Who is Bill Abernathy? This is not an easy question to answer.
So I was in the video store and I saw David Schwimmer's face on the box of "The Pallbearer". I was thinking to myself "pass" (after all, he is the guy with the monkey on the written-by-committee sitcom "Friends"). But then again, this film was developed with assistance by the Sundance Institute, so it was bound to be more than just your typical 'romance-lite'.
Though it relies on the mistaken-identity plot device (used similarly in "While You Were Sleeping", "The Truth About Cats and Dogs", among others), from the opening scenes of the film, it is a romance comedy that's not really a romance comedy-- a woman opens up the garage to find her son dead at the wheel of the idling car and Tom Thomson (David Schwimmer--who does an excellent job of creating the right atmosphere by looking awkward throughout the whole movie) is in a job interview, unable to answer the question "where do you see yourself in five years?", instead dwelling on what he did in the past year. Not long after, Tom receives a call from the woman, Ruth Abernathy (Barbara Hershey), telling him that Bill Abernathy is dead. For the life of him, Tom cannot remember who Bill is, but decides to honour Ruth's request for him to be a pallbearer ("There was crying... what else could I say?"). Tom then meets up with a girl he had a crush on in high school, Julie Demarco (Gwyneth Paltrow), who has just moved back from being away for a while.
And so the stage is set. Pretty soon, Tom is convinced to deliver the eulogy for Bill (who nobody seems to know), and his relationships between both Ruth and Julie deepen. Yes, there are some genuinely comedic moments, such as when Tom and his friends start making up the eulogy and when Tom actually delivers the ambiguous eulogy in the church, but there are deeper themes running in this film.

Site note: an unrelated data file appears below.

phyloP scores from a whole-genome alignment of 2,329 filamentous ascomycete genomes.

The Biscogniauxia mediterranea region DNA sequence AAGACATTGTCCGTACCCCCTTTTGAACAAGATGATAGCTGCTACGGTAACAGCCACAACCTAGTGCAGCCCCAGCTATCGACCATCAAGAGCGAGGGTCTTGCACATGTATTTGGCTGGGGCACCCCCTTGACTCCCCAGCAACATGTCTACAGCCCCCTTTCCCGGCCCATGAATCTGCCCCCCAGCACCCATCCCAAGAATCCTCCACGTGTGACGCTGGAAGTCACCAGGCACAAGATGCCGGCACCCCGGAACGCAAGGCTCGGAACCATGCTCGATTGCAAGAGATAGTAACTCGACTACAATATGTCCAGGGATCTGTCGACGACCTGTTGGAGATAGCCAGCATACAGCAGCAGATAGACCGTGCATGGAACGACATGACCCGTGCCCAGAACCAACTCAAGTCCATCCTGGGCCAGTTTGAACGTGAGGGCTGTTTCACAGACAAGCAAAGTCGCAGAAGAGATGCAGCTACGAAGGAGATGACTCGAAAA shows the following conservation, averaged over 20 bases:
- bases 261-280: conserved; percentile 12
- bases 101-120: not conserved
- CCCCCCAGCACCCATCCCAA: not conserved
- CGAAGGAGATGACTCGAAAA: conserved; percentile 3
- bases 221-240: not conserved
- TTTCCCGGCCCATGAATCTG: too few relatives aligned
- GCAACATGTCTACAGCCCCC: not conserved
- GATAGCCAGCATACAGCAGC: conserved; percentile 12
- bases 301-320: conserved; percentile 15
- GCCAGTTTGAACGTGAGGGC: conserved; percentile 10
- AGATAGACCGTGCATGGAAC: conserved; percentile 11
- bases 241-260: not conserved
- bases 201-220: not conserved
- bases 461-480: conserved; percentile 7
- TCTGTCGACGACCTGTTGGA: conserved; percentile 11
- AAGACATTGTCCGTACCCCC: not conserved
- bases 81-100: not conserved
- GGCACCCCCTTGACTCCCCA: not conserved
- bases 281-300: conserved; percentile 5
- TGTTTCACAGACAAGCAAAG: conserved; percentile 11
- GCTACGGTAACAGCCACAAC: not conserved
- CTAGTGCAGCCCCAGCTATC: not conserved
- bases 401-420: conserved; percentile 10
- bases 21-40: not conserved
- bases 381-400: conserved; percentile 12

In a sense, Tom, Ruth, and Julie are all trying to find something. Tom is not only trying to figure out who Bill Abernathy is, but he is also trying to find a vision for his own life. Ruth is trying to figure out why Bill committed suicide and a way to let his memory live on. Julie, having walked away from her own wedding less than two years prior, wants to take a long roadtrip for a year to find herself. In "The Pallbearer", these questions are not adequately answered-- there is no concrete solution provided. No, in the philosophy of "The Pallbearer", it is the journey to find the answers that is more important, and this is how these characters grow.
The relevance of the past for emotional connection is also examined here. Tom learns that it is not necessary for a past history in order to connect with others. At the beginning of the film, Tom dwells on the past as the basis for his emotional connection to others, instead of seeing the possibilities of the future. He is terrified of being forgotten by others, which is partly his motivation for finding out who Bill Abernathy is. As the story develops, he learns the irrelevance of shared experience as a basis for a relationship, and instead focuses on only the future possibilities.
All in all, I was quite surprised by "The Pallbearer"-- the acting, directing and writing were top-notch. Worth a rental.